CLEVELAND - Valerie Steele is one of the fashion industry's most influential women. She has a Ph.D. from Yale, has authored numerous books on fashion history and culture, including Gothic: Dark Glamour; The Corset: A Cultural History; Paris Fashion; Fifty Years of Fashion: New Look to Now; and is the editor-in-chief of Fashion Theory: The Journal of Dress, Body and Culture which she founded in 1997. Dr. Steele is a sought after speaker and opinion leader in the world of fashion, with a perspective informed by her in-depth knowledge and analysis of how history, cultural shifts, gender roles and economics can all be viewed through the lens of fashion.
In Cleveland for two events at the Western Reserve Historical Society that coincide with the museum's exhibit "Dior and More: For the Love of Fashion." I talked to Dr. Steele about how what drives fashion trends is changing and what she sees on the industry's horizon.
(LJ) Years ago, a handful of designers would declare a new look - as Dior did - how has that changed?
(VS) You did have a people like Dior who would announce a New Look, and people would follow it. Although Dior himself said he just "proposed," and the ladies themselves would decide what to follow. But there was a sense of direction from the top of the fashion pyramid. And that really started to disappear in the 70s, as though the empire of fashion was broken up into warring 'style tribes,' and they all followed their own looks which are all different. And it's not just the 'Armani woman' looks this way, or the 'Versace woman' looks that way. There are kids into skateboarding or soccer who have very different looks. Everybody is really getting their fashion cues from their circle, whether it's friends, colleagues, and then reinforce it by looking at the web, at magazines, TV. But it's a much more local series of networks. You could never have another New Look, because you wouldn't have millions of women lining up wearing the same style at one season.
It's as though the fashion pyramid has been turned upside down?
Very much so, and it started in the 70s, the "Me Decade." Suddenly fashion editors, instead of saying "think pink" or "banish beige," started saying "yellow is in. But only if you like it, it's all about you dear." At that point they were offering almost no guidance. Now they try to say, "these are some trends. See if any of these trends appeal to you."
How is today's world of instant information on mobile devices influencing fashion?
Trends can go much faster. In fact, when something is on the runway, within minutes some manufacturer, legal or not, in a factory far away will be making copies of that dress. So 'fast fashion' has transformed everything. It's a real split between high fashion and fast fashion, and even street styles can travel instantly. If one bunch of skaters in Rio de Janeiro is wearing something, suddenly kids all over the world are watching videos online, You Tube, and start styling their things to look the same way.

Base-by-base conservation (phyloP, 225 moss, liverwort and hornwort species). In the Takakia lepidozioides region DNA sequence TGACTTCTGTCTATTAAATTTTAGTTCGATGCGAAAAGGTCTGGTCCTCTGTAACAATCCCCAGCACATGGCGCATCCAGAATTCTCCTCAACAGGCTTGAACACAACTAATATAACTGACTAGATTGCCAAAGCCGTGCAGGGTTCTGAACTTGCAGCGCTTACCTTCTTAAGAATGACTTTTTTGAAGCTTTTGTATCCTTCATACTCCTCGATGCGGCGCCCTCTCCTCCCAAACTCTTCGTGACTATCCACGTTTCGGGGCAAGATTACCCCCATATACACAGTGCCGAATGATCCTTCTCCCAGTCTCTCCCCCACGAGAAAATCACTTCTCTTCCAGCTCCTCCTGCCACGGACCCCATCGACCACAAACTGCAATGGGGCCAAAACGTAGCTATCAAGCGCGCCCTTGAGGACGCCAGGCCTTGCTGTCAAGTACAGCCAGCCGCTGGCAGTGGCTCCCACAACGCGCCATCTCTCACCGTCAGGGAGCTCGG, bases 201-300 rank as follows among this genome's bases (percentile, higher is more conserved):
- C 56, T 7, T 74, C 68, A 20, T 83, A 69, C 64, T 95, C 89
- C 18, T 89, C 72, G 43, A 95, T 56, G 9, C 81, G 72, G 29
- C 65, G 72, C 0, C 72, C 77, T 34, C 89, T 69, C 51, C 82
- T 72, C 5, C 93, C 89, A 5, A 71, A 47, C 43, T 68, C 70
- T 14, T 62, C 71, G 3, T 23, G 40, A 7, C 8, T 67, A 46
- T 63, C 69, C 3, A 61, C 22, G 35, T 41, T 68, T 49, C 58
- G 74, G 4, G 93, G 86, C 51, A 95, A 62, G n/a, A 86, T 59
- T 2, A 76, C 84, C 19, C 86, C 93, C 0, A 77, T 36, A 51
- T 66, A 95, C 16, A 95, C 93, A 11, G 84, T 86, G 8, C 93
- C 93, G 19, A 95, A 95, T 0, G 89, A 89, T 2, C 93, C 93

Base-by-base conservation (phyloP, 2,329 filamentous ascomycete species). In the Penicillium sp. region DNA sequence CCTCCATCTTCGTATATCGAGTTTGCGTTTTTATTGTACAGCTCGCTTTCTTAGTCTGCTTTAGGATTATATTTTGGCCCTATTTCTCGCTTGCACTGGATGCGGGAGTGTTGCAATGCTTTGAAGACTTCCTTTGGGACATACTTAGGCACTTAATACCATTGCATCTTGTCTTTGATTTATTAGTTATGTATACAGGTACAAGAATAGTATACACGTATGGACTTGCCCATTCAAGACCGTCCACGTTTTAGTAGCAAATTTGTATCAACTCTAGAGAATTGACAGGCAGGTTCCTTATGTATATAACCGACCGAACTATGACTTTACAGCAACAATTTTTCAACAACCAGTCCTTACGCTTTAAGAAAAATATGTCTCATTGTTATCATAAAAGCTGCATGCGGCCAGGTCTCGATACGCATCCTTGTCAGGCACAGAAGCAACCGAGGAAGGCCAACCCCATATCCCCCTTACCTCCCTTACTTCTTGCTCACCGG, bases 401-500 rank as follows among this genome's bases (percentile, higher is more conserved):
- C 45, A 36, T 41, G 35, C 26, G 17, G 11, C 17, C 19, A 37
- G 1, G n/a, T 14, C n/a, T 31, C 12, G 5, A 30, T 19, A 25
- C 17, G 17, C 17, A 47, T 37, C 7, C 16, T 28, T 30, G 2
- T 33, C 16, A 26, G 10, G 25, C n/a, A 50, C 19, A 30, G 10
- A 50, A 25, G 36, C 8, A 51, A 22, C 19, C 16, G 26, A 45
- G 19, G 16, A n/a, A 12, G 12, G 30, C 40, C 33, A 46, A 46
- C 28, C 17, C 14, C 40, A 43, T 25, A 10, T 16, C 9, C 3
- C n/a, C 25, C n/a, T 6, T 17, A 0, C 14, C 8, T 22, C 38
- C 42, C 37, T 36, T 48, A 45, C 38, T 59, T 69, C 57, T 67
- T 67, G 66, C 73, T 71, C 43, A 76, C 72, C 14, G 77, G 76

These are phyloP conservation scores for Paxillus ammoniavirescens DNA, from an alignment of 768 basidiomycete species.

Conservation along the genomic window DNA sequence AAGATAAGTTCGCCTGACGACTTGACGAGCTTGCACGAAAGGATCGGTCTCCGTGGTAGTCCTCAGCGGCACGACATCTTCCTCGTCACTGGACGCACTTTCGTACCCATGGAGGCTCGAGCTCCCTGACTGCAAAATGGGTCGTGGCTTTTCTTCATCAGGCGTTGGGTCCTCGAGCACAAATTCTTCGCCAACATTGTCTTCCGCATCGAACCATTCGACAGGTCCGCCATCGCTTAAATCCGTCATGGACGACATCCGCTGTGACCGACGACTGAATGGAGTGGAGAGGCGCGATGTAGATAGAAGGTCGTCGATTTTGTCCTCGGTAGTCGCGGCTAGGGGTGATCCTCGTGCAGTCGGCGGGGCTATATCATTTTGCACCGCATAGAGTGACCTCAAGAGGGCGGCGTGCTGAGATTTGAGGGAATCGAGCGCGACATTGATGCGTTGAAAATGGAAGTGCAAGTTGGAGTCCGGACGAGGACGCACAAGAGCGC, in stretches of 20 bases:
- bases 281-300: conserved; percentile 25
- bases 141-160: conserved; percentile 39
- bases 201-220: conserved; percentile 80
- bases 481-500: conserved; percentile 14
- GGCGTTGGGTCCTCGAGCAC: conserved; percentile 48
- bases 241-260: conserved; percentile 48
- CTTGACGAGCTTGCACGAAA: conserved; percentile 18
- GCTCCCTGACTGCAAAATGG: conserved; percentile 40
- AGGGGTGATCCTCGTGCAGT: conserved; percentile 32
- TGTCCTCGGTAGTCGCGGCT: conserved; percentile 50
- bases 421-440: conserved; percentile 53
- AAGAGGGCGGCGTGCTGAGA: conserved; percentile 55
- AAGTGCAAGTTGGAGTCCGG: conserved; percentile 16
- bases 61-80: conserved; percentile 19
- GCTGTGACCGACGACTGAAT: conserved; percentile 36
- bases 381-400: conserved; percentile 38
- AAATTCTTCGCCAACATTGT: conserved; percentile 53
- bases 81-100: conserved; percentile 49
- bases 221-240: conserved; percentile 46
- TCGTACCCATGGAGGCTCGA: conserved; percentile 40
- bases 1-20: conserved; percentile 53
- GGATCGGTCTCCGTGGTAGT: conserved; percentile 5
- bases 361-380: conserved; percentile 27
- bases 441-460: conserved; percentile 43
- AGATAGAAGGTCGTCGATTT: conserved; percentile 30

Why, for so many women, is there this little sense of guilt that can accompany an interest in fashion?
Women have been played such a terrible head trip that fashion is frivolous, superficial and a waste of time that they sometimes really do feel guilty about it. And yet, it can be extremely pleasurable, interesting, a way of expressing your personality. In a way, I think we can think about it as being like sports. Guys don't feel guilty about liking to watch sports. It's not that they're going out exercising, they're sitting and watching sports. Well watching sports is really like following fashion. It's an enthusiasm. Each one is equally valid, they're both multi-billion dollar industries. Famous, rich football players. Famous, rich fashion designers.
Northeast Ohio has great connections to fashion; the Kent State School of Fashion and Museum, the costume collection here at WRHS, so there is a lot of serious thought put into this here. Why do you believe it matters to look at fashion from a historical perspective, from a scholarly perspective? What can we learn from it?
I think that fashion can tell us so much about the culture and society in which we live. And if we look at fashions from the past, they can tell us how ideas and attitudes were different then, attitudes about women's roles, their bodies. For example, police women used to have to wear high heels, and uniforms with a skirt. They used to have to carry their gun in a purse. What does that tell you about the attitude? They weren't really supposed to be equal as police officers. So later on when they were wearing trousers and a holster - we don't think about police uniforms as fashion, but it's related to fashion. All of these things tell us so much about our attitudes in our lives. And the more we think about the past of fashion, the more it can throw light on the future and the possibilities for the future of fashion.
What do you think will be the big drivers of trends in the future,